Mosasaur, pterosaur, hadrosaur, tethyshadros, edmontosaurus, dromaeosaurid, antarctopelta, pachyrhinosaurus, nanuqsaurus. And, of course, Tyrannosaurus Rex.
These are not mindless monsters we see on Apple TV’s rivetingly surreal follow-up to Pre-Historic Planet Season 1. They existed on Earth 66 million years ago, and as the makers of this docuseries shows, they had mating rituals, maternal instincts and foraging methods besides being instinctive predators. Season 2 (which dropped this week), like Season 1, recreates the dinosaur with such lifelikeness and minute details that it is easy to forget that what we you’re watching is CGI-powered imagery juxtaposed with real natural locations.
The series is the pinnacle of what the nature documentary can be. Nothing is left to our imagination, it is a work of expansive artistic rigour and patience. The makers — Jon Favreau, the BBC’s Natural History Unit, the photorealistic visual effects team of MPC (The Lion King, The Jungle Book), and Jellyfish Pictures — have said in interviews that their primary material were reams of fossil record analysis up-to-date till the time they started filming, the experience of wildlife film-makers who have observed animals in the field, a CGI tools cornucopia, and David Attenborough. The second season presents little-known and surprising facts of dinosaur life — and that includes the most pristine setting for a male pterosaur’s creative attempts to woo a female of the specie — against the backdrop of coasts, deserts, freshwater, skies, ice caverns and thick forests mimicking Cretaceous times. Or how a mother keeps her litter warm on volcanic sands.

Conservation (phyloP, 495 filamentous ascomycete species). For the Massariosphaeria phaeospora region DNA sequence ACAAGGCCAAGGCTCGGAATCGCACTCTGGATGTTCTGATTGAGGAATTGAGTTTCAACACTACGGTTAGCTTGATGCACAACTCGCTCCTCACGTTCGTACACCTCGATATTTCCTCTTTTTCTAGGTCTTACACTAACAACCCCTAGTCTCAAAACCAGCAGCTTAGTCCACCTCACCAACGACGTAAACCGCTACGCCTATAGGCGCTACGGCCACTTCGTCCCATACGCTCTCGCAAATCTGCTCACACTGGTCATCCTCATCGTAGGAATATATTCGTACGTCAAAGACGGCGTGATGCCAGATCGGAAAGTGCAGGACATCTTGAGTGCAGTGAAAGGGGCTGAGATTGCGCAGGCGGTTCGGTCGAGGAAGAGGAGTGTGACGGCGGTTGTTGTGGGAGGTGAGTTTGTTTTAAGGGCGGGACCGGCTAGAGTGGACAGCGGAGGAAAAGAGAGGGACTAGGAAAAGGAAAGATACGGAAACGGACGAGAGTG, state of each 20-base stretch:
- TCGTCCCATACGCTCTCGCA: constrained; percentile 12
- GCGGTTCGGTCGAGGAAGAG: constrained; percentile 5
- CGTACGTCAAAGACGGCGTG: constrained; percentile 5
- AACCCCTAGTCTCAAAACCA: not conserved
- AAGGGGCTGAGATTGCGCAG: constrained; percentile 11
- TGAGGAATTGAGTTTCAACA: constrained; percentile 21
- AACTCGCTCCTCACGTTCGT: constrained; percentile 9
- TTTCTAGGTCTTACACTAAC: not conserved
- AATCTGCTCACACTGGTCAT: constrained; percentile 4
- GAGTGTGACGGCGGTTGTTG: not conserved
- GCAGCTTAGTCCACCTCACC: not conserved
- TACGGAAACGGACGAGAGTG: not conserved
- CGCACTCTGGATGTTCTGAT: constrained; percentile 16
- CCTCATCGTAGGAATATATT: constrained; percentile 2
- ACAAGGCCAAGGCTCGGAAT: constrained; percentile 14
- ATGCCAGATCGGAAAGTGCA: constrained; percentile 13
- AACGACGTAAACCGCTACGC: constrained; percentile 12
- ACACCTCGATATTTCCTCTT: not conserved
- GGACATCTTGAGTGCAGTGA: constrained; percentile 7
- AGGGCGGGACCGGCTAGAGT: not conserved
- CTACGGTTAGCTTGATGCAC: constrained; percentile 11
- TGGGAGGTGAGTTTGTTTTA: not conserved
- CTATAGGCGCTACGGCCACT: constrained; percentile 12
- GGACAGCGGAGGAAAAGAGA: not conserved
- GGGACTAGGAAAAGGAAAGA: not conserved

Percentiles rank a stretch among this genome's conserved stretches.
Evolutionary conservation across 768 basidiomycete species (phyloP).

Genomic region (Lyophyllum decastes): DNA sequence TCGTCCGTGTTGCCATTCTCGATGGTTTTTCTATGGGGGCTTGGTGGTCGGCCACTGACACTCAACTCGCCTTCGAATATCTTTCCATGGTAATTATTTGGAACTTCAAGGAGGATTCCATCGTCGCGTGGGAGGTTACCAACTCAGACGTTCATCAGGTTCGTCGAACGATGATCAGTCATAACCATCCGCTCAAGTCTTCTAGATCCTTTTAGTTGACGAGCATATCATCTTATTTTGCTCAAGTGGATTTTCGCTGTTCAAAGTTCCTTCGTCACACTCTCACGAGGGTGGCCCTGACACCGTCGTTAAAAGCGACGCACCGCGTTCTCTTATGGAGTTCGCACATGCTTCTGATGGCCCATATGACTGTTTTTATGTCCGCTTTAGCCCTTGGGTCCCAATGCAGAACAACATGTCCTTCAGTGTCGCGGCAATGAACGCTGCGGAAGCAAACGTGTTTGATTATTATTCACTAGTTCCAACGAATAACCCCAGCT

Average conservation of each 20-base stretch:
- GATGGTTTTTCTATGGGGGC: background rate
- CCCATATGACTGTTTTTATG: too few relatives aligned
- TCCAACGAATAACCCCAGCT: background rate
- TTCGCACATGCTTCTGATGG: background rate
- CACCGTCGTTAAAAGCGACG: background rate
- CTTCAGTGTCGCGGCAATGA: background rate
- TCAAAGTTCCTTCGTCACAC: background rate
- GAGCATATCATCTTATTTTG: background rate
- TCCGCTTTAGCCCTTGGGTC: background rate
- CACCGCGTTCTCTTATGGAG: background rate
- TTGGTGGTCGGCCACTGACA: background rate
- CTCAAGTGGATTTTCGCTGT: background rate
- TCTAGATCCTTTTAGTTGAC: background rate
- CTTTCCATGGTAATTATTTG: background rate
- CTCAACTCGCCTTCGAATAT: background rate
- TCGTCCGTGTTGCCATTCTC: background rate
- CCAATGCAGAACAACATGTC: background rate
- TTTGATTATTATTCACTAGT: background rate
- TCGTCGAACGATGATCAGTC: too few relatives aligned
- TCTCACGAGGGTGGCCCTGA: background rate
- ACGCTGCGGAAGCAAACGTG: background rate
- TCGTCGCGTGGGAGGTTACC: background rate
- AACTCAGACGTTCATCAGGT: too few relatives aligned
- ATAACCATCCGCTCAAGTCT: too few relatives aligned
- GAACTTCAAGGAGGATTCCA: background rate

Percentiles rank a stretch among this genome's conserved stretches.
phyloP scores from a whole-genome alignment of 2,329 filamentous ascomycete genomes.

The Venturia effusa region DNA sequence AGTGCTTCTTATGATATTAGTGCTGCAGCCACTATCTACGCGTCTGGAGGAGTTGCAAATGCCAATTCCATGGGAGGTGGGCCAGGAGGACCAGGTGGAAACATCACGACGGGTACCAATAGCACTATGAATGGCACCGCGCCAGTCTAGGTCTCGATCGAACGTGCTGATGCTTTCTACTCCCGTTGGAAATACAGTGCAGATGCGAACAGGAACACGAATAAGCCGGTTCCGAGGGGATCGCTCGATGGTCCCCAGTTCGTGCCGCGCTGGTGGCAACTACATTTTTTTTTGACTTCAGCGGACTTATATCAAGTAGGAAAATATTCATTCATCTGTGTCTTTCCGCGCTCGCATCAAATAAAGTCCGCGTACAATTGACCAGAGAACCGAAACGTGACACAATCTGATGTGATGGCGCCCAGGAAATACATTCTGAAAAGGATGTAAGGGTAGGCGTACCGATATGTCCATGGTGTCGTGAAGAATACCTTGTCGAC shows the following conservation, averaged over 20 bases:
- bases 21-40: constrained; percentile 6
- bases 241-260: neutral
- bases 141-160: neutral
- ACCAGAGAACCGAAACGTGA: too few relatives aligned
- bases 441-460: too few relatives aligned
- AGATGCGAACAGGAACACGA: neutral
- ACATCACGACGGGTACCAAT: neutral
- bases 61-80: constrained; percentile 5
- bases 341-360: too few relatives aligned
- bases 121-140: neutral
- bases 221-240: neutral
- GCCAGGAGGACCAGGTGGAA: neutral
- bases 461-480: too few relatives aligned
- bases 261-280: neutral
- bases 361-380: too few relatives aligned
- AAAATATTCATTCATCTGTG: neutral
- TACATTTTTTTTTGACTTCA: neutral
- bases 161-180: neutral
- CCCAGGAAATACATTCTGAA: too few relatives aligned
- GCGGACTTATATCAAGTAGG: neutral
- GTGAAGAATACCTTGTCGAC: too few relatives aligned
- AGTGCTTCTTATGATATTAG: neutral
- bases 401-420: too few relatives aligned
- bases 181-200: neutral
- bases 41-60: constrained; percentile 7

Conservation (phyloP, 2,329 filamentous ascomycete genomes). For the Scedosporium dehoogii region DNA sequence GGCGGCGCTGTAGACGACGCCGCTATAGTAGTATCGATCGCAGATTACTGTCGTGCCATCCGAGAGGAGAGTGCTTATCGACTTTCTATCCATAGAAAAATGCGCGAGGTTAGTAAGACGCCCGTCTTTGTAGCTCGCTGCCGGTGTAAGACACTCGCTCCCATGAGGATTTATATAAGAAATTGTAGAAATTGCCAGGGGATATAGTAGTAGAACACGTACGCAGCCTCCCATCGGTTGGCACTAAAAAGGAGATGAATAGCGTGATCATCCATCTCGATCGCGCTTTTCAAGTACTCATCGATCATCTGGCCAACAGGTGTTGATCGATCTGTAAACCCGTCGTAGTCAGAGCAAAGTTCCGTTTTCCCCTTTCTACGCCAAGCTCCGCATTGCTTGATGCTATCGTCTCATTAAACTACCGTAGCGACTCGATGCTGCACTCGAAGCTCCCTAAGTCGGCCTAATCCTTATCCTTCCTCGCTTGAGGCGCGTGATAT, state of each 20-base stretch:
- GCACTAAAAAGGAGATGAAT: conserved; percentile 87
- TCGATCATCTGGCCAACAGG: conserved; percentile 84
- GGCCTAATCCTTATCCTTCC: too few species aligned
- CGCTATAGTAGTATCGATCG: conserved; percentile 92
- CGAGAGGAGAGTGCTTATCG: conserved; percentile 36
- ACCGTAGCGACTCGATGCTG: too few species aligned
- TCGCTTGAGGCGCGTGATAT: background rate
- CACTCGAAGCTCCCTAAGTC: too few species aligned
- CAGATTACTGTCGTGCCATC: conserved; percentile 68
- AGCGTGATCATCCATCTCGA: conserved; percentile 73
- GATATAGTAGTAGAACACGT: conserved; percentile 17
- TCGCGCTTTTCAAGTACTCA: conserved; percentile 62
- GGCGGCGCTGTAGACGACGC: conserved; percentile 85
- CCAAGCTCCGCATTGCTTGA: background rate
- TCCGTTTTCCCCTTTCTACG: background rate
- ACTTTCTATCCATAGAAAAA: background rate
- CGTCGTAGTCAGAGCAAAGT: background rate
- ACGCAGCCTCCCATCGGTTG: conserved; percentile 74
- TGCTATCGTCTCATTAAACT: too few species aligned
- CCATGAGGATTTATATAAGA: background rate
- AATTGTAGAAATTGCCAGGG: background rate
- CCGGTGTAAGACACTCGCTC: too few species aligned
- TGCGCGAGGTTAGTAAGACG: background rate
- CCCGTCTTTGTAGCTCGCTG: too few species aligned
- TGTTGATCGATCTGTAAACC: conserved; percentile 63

The camera behaves like it belongs to a real documentarian filming real terrains. Most sequences look like the longest possible tele-photo lens has captured real action without being close to the subjects — leading to an authentic sense of physical distance from a terrifying, potentially dangerous subject. The here-and-now feeling of chasing dinosaurs in real time is other CGI feat. Having Attenborough punctuate sequences set in the natural world, describing and emphasising that what we see is backed by hard science is a badge of double veracity for the makers, assuring us that the second season, like the first, uses the most recent research available on dinosaurs. It is also a bit perplexing to have the original natural documentary voice and figure from BBC semi-narrate an Apple TV documentary that essentially comes from no actual documentary footage, but it’s fact that the experience of the spectacle manages to overwhelm. According to science reporting done at the Smithsonian Magazine, scientists find new traits of dinosaurs on a “near-weekly basis”. Towards the end of each episode of Season 2, other experts describe in significant detail why they present a particular specie in a particular way.
Pre-Historic Planet 2 is such riveting spectacle that even though I wondered through all the magnificent, breathless action if it was better off being fiction, the curiosity and even reverence of the minds and hands and art behind it for the natural world, and the willingness to present it in the most technically sophisticated way possible, makes it an unusually enjoyable treat.